Real World Exposure.
Electives also provide medical students with an opportunity to gain insight into potential career paths. Explore our current elective offerings for medical students.
Available Medical Electives.
Course Name: Clinical Bedside Ultrasound
Course Number: EMED-511
Course Director: Beth Pontius, MD, RDMS
Prerequisites: Open to fourth year Georgetown medical students
Offered: September-April every academic year.
Location: Georgetown University Hospital and Washington Hospital Center, Washington, DC
Duration: 4 weeks / 1 student per block
The fourth year medical student will be introduced to beside ultrasound in the emergency department to answer specific medical questions based on patient history and clinical presentation. Ultrasound allows for the integration of clinical physical exam skills with the basic science of anatomy taught in the first year of medical school. Emergency Ultrasound allows specifically for the integration of three specific skill sets, the first of which is obtaining quality images using the ultrasound machine. The second skill is the interpretation of the findings of the scan. The third component is the integration of the ultrasound images into the clinical picture of the patient. Students will perform emergency ultrasounds within the department and will then have the opportunity to have their scans reviewed and receive feedback to improve this bedside clinical skill.
Disaster Preparedness/Homeland Security
Name: Department of Homeland Security (DHS) Volunteer Scholar Program, Office of Health Affairs
Contact: Aron Thune, DHS
Prerequisites: Applicants need to apply at least 6 months in advance for security clearance purposes
Location: In addition to responsibilities related to the elective, medical students may elect to work shifts at Georgetown University Hospital and Washington Hospital Center, Washington, DC
Duration: 4 weeks
The Department of Homeland Security, Office of Health Affairs Volunteer Scholars Program offers a four week rotation for interested students. If you are accepted into the visiting scholars program, you may also elect to work shifts at Washington Hospital Center and Georgetown Emergency Departments as well as attend resident weekly didactics.
Information about the Department of Homeland Security program can be found on the DHS website.
Course Name: Primary Care Sports Medicine
Contact: B. Elizabeth Delasobera, MD
Prerequisites: Open to all fourth year medical students, also open to all EM residents
Offered: September-May every academic year
Location: Throughout DC, VA, and MD (mostly within the Medstar system)
Duration: 2 weeks / 1 student per block
The fourth year medical student or EM resident will be introduced to sports medicine in the clinical/office based setting, as well as in the training room/team setting. Students will learn about the management of both traumatic and overuse sports injuries (including sports concussions, fractures, dislocations, and other soft tissue injuries), as well as the management of medical issues in the athlete (both treatment and return to play issues). In addition, students will learn what it means to be a sports medicine physician, what the primary care sports medicine fellowship entails, and what life after fellowship is like for an EM/sports medicine physician. Clinical duties will be a combination of primary care sports medicine clinic, orthopedic clinic, and MSK radiology reading room time. In addition, the student will join some of the other Medstar sports medicine physician(s) for their training room and on-field duties.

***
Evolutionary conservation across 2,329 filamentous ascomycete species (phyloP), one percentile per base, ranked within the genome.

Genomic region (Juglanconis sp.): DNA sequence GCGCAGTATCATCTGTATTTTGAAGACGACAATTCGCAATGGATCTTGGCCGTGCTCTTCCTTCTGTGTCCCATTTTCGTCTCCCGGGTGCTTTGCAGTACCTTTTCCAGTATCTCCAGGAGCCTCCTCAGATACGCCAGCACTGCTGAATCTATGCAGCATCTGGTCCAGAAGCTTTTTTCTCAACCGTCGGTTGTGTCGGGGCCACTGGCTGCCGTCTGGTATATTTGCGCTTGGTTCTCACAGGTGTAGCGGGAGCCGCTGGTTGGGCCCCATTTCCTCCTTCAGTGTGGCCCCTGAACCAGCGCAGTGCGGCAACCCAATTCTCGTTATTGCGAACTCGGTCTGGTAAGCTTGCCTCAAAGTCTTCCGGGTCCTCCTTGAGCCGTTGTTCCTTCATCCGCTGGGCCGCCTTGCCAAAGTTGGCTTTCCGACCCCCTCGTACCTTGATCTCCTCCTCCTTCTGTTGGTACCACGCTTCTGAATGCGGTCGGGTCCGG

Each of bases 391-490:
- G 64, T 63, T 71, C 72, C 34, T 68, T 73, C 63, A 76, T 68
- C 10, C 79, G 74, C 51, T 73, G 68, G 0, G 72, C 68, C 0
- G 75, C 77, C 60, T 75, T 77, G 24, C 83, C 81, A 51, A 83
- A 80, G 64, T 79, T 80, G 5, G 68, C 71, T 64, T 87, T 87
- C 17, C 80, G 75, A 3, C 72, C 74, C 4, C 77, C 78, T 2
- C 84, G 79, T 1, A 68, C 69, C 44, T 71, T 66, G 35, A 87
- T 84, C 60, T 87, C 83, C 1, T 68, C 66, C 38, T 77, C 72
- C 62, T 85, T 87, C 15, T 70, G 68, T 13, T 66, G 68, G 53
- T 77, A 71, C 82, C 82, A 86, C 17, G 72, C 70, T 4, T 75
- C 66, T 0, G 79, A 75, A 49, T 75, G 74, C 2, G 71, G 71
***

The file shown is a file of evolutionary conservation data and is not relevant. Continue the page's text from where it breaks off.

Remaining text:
Wilderness Medicine Elective
Course Name: Wilderness Medicine Elective – EMED-507
Contact: Matthew Wilson, MD and Mark Pittman, MD
Location: Georgetown Hospital, SiTEL simulation center
Duration: 2 weeks / 10 students per block
The Georgetown EM Wilderness Medicine course will provide an intensive combination of lecture based learning as well as multiple hands on learning opportunities in conjunction with local professionals to introduce medical students to the concept of practicing medicine in a resource limited environment (a.k.a austere medicine). This is applicable to the wilderness but also towards disaster relief, terrorist events, or international medical missions. The curriculum consists of daily lectures coupled with complementary outdoor recreational activities in the region run by local professionals. For example, the altitude/climbing emergency lectures will be coupled with an optional trip to the climbing gym where students can participate in supervised climbing with exposure to mountain rescue techniques. The marine/whitewater lectures will be coupled with a trip to the whitewater rescue station in Cabin John, MD and an optional kayaking excursion with a local boat outfitter. Nightly readings will be provided for all participants from Auerbach’s Wilderness Medicine textbook.